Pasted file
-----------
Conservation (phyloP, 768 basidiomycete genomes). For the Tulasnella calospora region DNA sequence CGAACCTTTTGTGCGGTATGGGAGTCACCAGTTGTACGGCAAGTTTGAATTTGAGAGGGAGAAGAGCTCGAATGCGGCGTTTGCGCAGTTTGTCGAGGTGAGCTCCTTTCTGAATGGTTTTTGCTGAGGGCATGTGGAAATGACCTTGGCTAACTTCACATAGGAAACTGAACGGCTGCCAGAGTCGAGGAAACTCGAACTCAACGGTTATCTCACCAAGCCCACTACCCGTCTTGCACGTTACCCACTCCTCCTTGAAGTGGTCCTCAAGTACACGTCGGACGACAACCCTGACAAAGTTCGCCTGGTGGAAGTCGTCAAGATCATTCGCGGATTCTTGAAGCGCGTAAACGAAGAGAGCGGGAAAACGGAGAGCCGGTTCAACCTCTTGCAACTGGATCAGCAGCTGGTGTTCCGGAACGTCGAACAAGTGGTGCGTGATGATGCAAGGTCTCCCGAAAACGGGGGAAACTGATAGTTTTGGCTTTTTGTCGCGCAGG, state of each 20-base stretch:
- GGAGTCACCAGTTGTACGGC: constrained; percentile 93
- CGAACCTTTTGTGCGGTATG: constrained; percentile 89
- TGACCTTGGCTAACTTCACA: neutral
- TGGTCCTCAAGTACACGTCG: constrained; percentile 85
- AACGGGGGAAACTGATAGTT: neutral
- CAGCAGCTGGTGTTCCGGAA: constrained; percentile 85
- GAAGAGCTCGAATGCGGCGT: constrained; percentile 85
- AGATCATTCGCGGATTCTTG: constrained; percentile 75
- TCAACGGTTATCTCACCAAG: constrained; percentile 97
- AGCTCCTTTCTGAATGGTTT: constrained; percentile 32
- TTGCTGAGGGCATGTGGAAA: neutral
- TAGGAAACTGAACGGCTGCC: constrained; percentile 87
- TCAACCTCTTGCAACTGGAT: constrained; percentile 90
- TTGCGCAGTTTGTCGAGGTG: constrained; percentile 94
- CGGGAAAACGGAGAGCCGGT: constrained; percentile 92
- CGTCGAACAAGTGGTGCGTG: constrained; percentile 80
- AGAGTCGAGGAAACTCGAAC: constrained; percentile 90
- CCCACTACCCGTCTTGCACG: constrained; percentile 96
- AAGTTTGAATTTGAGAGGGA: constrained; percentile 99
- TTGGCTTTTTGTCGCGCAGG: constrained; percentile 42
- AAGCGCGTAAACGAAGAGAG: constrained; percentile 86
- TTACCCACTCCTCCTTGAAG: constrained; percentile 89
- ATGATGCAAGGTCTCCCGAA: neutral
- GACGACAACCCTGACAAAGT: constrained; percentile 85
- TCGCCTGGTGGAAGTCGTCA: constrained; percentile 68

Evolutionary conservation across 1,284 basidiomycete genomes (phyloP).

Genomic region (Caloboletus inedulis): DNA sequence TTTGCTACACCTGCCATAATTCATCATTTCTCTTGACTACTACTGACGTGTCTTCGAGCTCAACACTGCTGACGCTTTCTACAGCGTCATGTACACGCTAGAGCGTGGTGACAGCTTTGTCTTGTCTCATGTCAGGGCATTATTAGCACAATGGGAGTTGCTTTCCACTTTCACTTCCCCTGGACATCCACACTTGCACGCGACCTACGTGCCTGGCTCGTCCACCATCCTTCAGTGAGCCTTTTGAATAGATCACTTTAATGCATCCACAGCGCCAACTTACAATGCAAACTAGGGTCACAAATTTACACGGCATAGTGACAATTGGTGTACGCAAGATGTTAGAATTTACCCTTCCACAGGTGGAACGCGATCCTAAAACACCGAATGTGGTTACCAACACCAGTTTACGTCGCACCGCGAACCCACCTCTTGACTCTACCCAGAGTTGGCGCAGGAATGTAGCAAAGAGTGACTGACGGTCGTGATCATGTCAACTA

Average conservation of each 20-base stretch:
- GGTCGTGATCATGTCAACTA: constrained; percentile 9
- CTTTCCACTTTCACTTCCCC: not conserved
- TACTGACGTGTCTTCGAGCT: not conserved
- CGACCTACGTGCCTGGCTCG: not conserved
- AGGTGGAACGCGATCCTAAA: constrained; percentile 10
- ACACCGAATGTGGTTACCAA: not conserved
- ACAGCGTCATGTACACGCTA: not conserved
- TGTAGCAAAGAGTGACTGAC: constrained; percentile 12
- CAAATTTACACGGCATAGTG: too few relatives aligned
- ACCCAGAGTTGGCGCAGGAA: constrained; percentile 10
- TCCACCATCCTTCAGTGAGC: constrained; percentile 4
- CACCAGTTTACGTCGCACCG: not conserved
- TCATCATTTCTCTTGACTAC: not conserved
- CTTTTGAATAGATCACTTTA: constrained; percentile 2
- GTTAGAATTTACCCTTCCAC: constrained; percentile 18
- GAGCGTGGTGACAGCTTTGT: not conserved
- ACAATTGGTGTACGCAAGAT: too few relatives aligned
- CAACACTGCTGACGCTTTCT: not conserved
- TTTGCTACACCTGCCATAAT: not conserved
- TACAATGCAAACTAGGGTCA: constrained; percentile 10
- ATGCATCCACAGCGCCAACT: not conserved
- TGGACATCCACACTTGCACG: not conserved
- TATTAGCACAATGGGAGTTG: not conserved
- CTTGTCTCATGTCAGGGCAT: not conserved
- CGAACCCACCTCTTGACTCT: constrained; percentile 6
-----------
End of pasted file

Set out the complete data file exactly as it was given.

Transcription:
Conservation (phyloP, 768 basidiomycete genomes). For the Tulasnella calospora region DNA sequence CGAACCTTTTGTGCGGTATGGGAGTCACCAGTTGTACGGCAAGTTTGAATTTGAGAGGGAGAAGAGCTCGAATGCGGCGTTTGCGCAGTTTGTCGAGGTGAGCTCCTTTCTGAATGGTTTTTGCTGAGGGCATGTGGAAATGACCTTGGCTAACTTCACATAGGAAACTGAACGGCTGCCAGAGTCGAGGAAACTCGAACTCAACGGTTATCTCACCAAGCCCACTACCCGTCTTGCACGTTACCCACTCCTCCTTGAAGTGGTCCTCAAGTACACGTCGGACGACAACCCTGACAAAGTTCGCCTGGTGGAAGTCGTCAAGATCATTCGCGGATTCTTGAAGCGCGTAAACGAAGAGAGCGGGAAAACGGAGAGCCGGTTCAACCTCTTGCAACTGGATCAGCAGCTGGTGTTCCGGAACGTCGAACAAGTGGTGCGTGATGATGCAAGGTCTCCCGAAAACGGGGGAAACTGATAGTTTTGGCTTTTTGTCGCGCAGG, state of each 20-base stretch:
- GGAGTCACCAGTTGTACGGC: constrained; percentile 93
- CGAACCTTTTGTGCGGTATG: constrained; percentile 89
- TGACCTTGGCTAACTTCACA: neutral
- TGGTCCTCAAGTACACGTCG: constrained; percentile 85
- AACGGGGGAAACTGATAGTT: neutral
- CAGCAGCTGGTGTTCCGGAA: constrained; percentile 85
- GAAGAGCTCGAATGCGGCGT: constrained; percentile 85
- AGATCATTCGCGGATTCTTG: constrained; percentile 75
- TCAACGGTTATCTCACCAAG: constrained; percentile 97
- AGCTCCTTTCTGAATGGTTT: constrained; percentile 32
- TTGCTGAGGGCATGTGGAAA: neutral
- TAGGAAACTGAACGGCTGCC: constrained; percentile 87
- TCAACCTCTTGCAACTGGAT: constrained; percentile 90
- TTGCGCAGTTTGTCGAGGTG: constrained; percentile 94
- CGGGAAAACGGAGAGCCGGT: constrained; percentile 92
- CGTCGAACAAGTGGTGCGTG: constrained; percentile 80
- AGAGTCGAGGAAACTCGAAC: constrained; percentile 90
- CCCACTACCCGTCTTGCACG: constrained; percentile 96
- AAGTTTGAATTTGAGAGGGA: constrained; percentile 99
- TTGGCTTTTTGTCGCGCAGG: constrained; percentile 42
- AAGCGCGTAAACGAAGAGAG: constrained; percentile 86
- TTACCCACTCCTCCTTGAAG: constrained; percentile 89
- ATGATGCAAGGTCTCCCGAA: neutral
- GACGACAACCCTGACAAAGT: constrained; percentile 85
- TCGCCTGGTGGAAGTCGTCA: constrained; percentile 68

Evolutionary conservation across 1,284 basidiomycete genomes (phyloP).

Genomic region (Caloboletus inedulis): DNA sequence TTTGCTACACCTGCCATAATTCATCATTTCTCTTGACTACTACTGACGTGTCTTCGAGCTCAACACTGCTGACGCTTTCTACAGCGTCATGTACACGCTAGAGCGTGGTGACAGCTTTGTCTTGTCTCATGTCAGGGCATTATTAGCACAATGGGAGTTGCTTTCCACTTTCACTTCCCCTGGACATCCACACTTGCACGCGACCTACGTGCCTGGCTCGTCCACCATCCTTCAGTGAGCCTTTTGAATAGATCACTTTAATGCATCCACAGCGCCAACTTACAATGCAAACTAGGGTCACAAATTTACACGGCATAGTGACAATTGGTGTACGCAAGATGTTAGAATTTACCCTTCCACAGGTGGAACGCGATCCTAAAACACCGAATGTGGTTACCAACACCAGTTTACGTCGCACCGCGAACCCACCTCTTGACTCTACCCAGAGTTGGCGCAGGAATGTAGCAAAGAGTGACTGACGGTCGTGATCATGTCAACTA

Average conservation of each 20-base stretch:
- GGTCGTGATCATGTCAACTA: constrained; percentile 9
- CTTTCCACTTTCACTTCCCC: not conserved
- TACTGACGTGTCTTCGAGCT: not conserved
- CGACCTACGTGCCTGGCTCG: not conserved
- AGGTGGAACGCGATCCTAAA: constrained; percentile 10
- ACACCGAATGTGGTTACCAA: not conserved
- ACAGCGTCATGTACACGCTA: not conserved
- TGTAGCAAAGAGTGACTGAC: constrained; percentile 12
- CAAATTTACACGGCATAGTG: too few relatives aligned
- ACCCAGAGTTGGCGCAGGAA: constrained; percentile 10
- TCCACCATCCTTCAGTGAGC: constrained; percentile 4
- CACCAGTTTACGTCGCACCG: not conserved
- TCATCATTTCTCTTGACTAC: not conserved
- CTTTTGAATAGATCACTTTA: constrained; percentile 2
- GTTAGAATTTACCCTTCCAC: constrained; percentile 18
- GAGCGTGGTGACAGCTTTGT: not conserved
- ACAATTGGTGTACGCAAGAT: too few relatives aligned
- CAACACTGCTGACGCTTTCT: not conserved
- TTTGCTACACCTGCCATAAT: not conserved
- TACAATGCAAACTAGGGTCA: constrained; percentile 10
- ATGCATCCACAGCGCCAACT: not conserved
- TGGACATCCACACTTGCACG: not conserved
- TATTAGCACAATGGGAGTTG: not conserved
- CTTGTCTCATGTCAGGGCAT: not conserved
- CGAACCCACCTCTTGACTCT: constrained; percentile 6